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Table 1 Summary of definition of high-intensity zones (HIZs) in the lumbar spine

From: The association of high-intensity zones on MRI and low back pain: a systematic review

Author Year Definition of high-intensity zones (HIZs)
Carragee et al. 2000 Central intensity of high-intensity signal was within 10% of the CSF intensity.
Hancock et al. 2012 High-intensity signal located in the substance of the posterior annulus fibrosus, which is brighter than the nucleus pulposus in T2-weighted images.
Takatalo et al. 2012 High-intensity signal located in the substance of the posterior annulus fibrosus, which is brighter than the nucleus pulposus in T2-weighted images
Wang et al. 2012 High-intensity signal located in the substance of the posterior annulus fibrosus, which is brighter than the nucleus pulposus in T2-weighted images. Three-dimensional localization method was described as follows: (a) posterior annular HIZ signs on sagittal T2-weighted MR images were distinguish; (b) target HIZ in the left, middle, or right part of the annulus fibrosus were located according to the relative position to mid-sagittal plane on scout view; and (c) a straight line was drawn across the midpoint of ventral edge and the midpoint of dorsal edge of the lumbar disc on sagittal view. The location of HIZs was confirmed in accordance with the relative position to the line and characterized as HIZs in superior, middle, or inferior annulus.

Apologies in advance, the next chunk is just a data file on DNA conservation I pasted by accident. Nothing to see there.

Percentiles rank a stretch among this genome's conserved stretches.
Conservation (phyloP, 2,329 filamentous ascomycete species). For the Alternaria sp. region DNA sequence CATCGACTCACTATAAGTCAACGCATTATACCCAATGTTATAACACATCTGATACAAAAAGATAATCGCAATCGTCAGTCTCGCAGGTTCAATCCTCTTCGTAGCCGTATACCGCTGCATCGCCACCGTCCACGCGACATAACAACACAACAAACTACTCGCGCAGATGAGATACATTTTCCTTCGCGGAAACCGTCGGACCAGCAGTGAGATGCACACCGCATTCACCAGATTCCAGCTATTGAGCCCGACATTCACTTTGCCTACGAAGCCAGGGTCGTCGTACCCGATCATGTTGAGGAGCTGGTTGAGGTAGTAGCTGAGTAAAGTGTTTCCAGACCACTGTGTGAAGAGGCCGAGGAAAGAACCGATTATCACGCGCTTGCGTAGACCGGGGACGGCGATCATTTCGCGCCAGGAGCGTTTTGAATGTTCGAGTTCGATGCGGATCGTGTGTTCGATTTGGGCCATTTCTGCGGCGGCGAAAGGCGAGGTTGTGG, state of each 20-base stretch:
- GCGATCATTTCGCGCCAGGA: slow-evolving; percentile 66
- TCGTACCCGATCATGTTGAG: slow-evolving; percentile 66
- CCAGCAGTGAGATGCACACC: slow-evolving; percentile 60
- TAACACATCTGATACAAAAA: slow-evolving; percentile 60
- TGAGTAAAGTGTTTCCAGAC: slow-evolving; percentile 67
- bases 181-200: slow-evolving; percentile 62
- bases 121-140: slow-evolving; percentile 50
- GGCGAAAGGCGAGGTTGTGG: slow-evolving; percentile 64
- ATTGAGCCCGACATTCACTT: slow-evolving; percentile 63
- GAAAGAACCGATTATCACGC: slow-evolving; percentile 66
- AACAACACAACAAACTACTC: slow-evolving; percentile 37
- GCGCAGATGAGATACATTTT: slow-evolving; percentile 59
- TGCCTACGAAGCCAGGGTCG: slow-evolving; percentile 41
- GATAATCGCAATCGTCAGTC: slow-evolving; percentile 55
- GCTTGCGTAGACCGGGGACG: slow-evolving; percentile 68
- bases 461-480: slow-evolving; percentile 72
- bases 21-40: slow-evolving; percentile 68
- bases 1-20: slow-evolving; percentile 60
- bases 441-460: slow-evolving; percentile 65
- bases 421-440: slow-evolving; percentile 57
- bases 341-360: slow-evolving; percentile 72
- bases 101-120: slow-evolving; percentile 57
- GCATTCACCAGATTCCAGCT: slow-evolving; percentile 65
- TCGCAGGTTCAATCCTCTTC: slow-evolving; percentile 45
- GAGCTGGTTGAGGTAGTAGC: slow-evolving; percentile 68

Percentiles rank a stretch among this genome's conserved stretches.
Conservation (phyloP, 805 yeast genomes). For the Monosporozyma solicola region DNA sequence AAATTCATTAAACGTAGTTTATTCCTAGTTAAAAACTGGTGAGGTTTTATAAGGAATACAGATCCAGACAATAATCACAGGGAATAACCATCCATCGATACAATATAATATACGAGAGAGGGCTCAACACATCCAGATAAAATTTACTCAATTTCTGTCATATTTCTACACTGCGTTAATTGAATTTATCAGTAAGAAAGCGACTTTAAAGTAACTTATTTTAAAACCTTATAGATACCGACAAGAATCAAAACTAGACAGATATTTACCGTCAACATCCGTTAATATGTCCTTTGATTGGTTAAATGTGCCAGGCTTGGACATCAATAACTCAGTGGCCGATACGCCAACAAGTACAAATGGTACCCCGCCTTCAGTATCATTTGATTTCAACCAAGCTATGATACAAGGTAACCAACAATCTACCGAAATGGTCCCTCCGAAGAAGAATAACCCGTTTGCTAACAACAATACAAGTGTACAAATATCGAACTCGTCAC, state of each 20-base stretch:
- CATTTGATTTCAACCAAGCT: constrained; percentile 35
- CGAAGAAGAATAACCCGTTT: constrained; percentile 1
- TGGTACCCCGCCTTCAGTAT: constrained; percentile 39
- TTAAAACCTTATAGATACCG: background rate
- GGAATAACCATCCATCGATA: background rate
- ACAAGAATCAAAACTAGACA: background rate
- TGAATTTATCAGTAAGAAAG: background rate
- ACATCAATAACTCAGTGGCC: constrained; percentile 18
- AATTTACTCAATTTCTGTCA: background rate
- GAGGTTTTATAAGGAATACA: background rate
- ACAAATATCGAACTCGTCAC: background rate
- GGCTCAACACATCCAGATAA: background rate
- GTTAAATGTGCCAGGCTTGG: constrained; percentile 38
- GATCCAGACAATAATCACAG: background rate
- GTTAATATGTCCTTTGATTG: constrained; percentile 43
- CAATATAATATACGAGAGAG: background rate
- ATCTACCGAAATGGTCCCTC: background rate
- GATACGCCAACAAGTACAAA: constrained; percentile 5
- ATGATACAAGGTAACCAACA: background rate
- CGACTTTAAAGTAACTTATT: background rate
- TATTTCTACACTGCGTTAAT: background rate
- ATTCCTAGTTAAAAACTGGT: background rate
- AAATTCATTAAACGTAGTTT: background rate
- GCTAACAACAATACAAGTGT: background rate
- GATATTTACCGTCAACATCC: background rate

Liu et al. 2014 High-intensity signal located in the substance of the posterior annulus fibrosus, which is brighter than the nucleus pulposus in T2-weighted images. The posterolateral lesions were also included. If HIZ was evident in more than one sagittal image, the largest lesion was selected.
Yang et al. 2015 High-intensity signal located in the substance of the posterior annulus fibrosus, which is brighter than the nucleus pulposus in T2-weighted images.
  1. CSF cerebrospinal fluid, ROI region of interest